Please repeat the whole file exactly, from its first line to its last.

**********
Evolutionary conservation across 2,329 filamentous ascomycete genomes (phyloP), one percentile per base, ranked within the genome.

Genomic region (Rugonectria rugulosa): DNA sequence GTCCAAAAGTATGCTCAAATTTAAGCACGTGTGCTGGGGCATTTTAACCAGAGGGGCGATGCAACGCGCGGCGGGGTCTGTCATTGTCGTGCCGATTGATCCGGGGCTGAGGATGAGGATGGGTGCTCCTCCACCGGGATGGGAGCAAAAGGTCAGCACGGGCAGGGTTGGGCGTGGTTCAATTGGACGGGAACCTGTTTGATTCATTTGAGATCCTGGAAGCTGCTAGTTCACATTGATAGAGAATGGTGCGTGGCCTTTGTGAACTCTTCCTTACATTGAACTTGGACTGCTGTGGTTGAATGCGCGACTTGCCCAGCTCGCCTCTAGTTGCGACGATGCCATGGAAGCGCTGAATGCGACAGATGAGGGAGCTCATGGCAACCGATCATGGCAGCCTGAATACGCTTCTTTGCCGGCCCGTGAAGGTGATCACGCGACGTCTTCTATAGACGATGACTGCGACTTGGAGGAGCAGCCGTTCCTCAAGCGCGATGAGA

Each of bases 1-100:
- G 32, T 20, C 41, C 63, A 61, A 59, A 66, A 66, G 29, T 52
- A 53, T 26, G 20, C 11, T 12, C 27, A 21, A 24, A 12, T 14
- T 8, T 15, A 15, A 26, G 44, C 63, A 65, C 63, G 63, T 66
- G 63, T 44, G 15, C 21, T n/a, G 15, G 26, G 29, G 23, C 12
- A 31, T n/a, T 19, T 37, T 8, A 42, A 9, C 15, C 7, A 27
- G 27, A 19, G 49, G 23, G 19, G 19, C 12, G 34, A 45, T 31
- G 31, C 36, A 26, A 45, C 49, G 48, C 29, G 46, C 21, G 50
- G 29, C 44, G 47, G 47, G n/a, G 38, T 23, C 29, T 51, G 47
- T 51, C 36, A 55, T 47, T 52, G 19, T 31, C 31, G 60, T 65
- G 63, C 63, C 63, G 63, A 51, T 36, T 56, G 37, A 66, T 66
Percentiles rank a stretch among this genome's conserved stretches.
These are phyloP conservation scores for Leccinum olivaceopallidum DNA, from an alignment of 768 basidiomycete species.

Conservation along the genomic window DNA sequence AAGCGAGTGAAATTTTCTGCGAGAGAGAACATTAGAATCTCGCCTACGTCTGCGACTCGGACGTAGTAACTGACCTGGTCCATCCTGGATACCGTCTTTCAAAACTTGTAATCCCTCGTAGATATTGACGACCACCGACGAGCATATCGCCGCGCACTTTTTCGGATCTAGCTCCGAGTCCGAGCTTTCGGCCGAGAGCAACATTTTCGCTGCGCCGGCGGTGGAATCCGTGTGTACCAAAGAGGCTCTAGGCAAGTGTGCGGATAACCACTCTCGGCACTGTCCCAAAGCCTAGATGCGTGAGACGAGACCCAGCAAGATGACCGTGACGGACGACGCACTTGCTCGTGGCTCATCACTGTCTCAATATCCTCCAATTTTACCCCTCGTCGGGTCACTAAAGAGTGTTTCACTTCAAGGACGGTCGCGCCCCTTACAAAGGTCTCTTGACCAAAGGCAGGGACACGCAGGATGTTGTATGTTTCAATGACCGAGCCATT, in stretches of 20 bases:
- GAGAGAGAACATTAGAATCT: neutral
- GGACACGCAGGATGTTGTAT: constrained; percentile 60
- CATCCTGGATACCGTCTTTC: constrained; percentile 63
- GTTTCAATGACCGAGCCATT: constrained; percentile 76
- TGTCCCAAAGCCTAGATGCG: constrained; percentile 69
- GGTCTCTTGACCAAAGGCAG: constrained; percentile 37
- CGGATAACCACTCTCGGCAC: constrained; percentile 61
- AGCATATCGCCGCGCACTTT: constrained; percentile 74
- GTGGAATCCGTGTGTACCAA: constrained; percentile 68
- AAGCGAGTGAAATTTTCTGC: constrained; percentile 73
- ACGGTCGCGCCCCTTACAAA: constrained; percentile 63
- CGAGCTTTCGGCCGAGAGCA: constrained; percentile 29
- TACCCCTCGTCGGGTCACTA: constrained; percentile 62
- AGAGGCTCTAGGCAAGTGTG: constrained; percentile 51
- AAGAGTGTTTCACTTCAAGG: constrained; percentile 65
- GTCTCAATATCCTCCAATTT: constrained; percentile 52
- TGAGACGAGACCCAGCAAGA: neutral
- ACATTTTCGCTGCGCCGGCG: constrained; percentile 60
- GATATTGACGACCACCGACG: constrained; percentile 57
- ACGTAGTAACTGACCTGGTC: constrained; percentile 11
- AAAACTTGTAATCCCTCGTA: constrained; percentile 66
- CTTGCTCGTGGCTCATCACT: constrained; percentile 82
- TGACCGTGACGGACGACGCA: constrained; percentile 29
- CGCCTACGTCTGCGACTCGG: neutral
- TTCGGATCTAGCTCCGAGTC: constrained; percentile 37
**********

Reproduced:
Evolutionary conservation across 2,329 filamentous ascomycete genomes (phyloP), one percentile per base, ranked within the genome.

Genomic region (Rugonectria rugulosa): DNA sequence GTCCAAAAGTATGCTCAAATTTAAGCACGTGTGCTGGGGCATTTTAACCAGAGGGGCGATGCAACGCGCGGCGGGGTCTGTCATTGTCGTGCCGATTGATCCGGGGCTGAGGATGAGGATGGGTGCTCCTCCACCGGGATGGGAGCAAAAGGTCAGCACGGGCAGGGTTGGGCGTGGTTCAATTGGACGGGAACCTGTTTGATTCATTTGAGATCCTGGAAGCTGCTAGTTCACATTGATAGAGAATGGTGCGTGGCCTTTGTGAACTCTTCCTTACATTGAACTTGGACTGCTGTGGTTGAATGCGCGACTTGCCCAGCTCGCCTCTAGTTGCGACGATGCCATGGAAGCGCTGAATGCGACAGATGAGGGAGCTCATGGCAACCGATCATGGCAGCCTGAATACGCTTCTTTGCCGGCCCGTGAAGGTGATCACGCGACGTCTTCTATAGACGATGACTGCGACTTGGAGGAGCAGCCGTTCCTCAAGCGCGATGAGA

Each of bases 1-100:
- G 32, T 20, C 41, C 63, A 61, A 59, A 66, A 66, G 29, T 52
- A 53, T 26, G 20, C 11, T 12, C 27, A 21, A 24, A 12, T 14
- T 8, T 15, A 15, A 26, G 44, C 63, A 65, C 63, G 63, T 66
- G 63, T 44, G 15, C 21, T n/a, G 15, G 26, G 29, G 23, C 12
- A 31, T n/a, T 19, T 37, T 8, A 42, A 9, C 15, C 7, A 27
- G 27, A 19, G 49, G 23, G 19, G 19, C 12, G 34, A 45, T 31
- G 31, C 36, A 26, A 45, C 49, G 48, C 29, G 46, C 21, G 50
- G 29, C 44, G 47, G 47, G n/a, G 38, T 23, C 29, T 51, G 47
- T 51, C 36, A 55, T 47, T 52, G 19, T 31, C 31, G 60, T 65
- G 63, C 63, C 63, G 63, A 51, T 36, T 56, G 37, A 66, T 66
Percentiles rank a stretch among this genome's conserved stretches.
These are phyloP conservation scores for Leccinum olivaceopallidum DNA, from an alignment of 768 basidiomycete species.

Conservation along the genomic window DNA sequence AAGCGAGTGAAATTTTCTGCGAGAGAGAACATTAGAATCTCGCCTACGTCTGCGACTCGGACGTAGTAACTGACCTGGTCCATCCTGGATACCGTCTTTCAAAACTTGTAATCCCTCGTAGATATTGACGACCACCGACGAGCATATCGCCGCGCACTTTTTCGGATCTAGCTCCGAGTCCGAGCTTTCGGCCGAGAGCAACATTTTCGCTGCGCCGGCGGTGGAATCCGTGTGTACCAAAGAGGCTCTAGGCAAGTGTGCGGATAACCACTCTCGGCACTGTCCCAAAGCCTAGATGCGTGAGACGAGACCCAGCAAGATGACCGTGACGGACGACGCACTTGCTCGTGGCTCATCACTGTCTCAATATCCTCCAATTTTACCCCTCGTCGGGTCACTAAAGAGTGTTTCACTTCAAGGACGGTCGCGCCCCTTACAAAGGTCTCTTGACCAAAGGCAGGGACACGCAGGATGTTGTATGTTTCAATGACCGAGCCATT, in stretches of 20 bases:
- GAGAGAGAACATTAGAATCT: neutral
- GGACACGCAGGATGTTGTAT: constrained; percentile 60
- CATCCTGGATACCGTCTTTC: constrained; percentile 63
- GTTTCAATGACCGAGCCATT: constrained; percentile 76
- TGTCCCAAAGCCTAGATGCG: constrained; percentile 69
- GGTCTCTTGACCAAAGGCAG: constrained; percentile 37
- CGGATAACCACTCTCGGCAC: constrained; percentile 61
- AGCATATCGCCGCGCACTTT: constrained; percentile 74
- GTGGAATCCGTGTGTACCAA: constrained; percentile 68
- AAGCGAGTGAAATTTTCTGC: constrained; percentile 73
- ACGGTCGCGCCCCTTACAAA: constrained; percentile 63
- CGAGCTTTCGGCCGAGAGCA: constrained; percentile 29
- TACCCCTCGTCGGGTCACTA: constrained; percentile 62
- AGAGGCTCTAGGCAAGTGTG: constrained; percentile 51
- AAGAGTGTTTCACTTCAAGG: constrained; percentile 65
- GTCTCAATATCCTCCAATTT: constrained; percentile 52
- TGAGACGAGACCCAGCAAGA: neutral
- ACATTTTCGCTGCGCCGGCG: constrained; percentile 60
- GATATTGACGACCACCGACG: constrained; percentile 57
- ACGTAGTAACTGACCTGGTC: constrained; percentile 11
- AAAACTTGTAATCCCTCGTA: constrained; percentile 66
- CTTGCTCGTGGCTCATCACT: constrained; percentile 82
- TGACCGTGACGGACGACGCA: constrained; percentile 29
- CGCCTACGTCTGCGACTCGG: neutral
- TTCGGATCTAGCTCCGAGTC: constrained; percentile 37